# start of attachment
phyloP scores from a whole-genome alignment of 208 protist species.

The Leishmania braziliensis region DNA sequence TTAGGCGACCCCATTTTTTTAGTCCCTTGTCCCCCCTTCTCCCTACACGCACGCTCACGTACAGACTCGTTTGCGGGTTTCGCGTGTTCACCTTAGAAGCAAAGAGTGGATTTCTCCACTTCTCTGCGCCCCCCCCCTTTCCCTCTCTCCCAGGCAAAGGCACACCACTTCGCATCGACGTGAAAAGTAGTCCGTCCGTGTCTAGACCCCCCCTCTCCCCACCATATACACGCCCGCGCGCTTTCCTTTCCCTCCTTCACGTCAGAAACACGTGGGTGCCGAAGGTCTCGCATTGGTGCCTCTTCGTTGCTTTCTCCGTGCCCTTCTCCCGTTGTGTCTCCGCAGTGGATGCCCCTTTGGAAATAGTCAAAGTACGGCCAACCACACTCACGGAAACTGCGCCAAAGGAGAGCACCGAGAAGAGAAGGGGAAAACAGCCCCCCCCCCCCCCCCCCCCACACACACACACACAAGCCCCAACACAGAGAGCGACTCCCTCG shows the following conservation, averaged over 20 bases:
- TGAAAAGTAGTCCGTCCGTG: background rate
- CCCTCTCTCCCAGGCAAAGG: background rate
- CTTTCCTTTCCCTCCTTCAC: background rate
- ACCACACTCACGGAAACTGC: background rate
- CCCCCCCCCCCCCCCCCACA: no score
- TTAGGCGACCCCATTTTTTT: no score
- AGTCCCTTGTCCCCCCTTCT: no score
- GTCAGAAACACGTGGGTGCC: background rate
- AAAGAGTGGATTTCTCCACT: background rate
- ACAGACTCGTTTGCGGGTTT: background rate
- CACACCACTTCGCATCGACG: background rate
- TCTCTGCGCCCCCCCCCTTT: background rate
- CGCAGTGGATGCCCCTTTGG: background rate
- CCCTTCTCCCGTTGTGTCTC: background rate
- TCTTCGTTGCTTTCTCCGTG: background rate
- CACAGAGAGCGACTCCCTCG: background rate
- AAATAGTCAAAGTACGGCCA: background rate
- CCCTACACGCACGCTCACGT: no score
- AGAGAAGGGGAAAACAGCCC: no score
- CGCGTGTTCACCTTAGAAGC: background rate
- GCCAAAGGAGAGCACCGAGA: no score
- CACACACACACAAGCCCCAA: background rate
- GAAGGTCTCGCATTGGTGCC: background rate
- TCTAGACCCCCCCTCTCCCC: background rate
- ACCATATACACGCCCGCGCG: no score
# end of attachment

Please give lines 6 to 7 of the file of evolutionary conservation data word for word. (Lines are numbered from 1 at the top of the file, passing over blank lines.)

- ACCACACTCACGGAAACTGC: background rate
- CCCCCCCCCCCCCCCCCACA: no score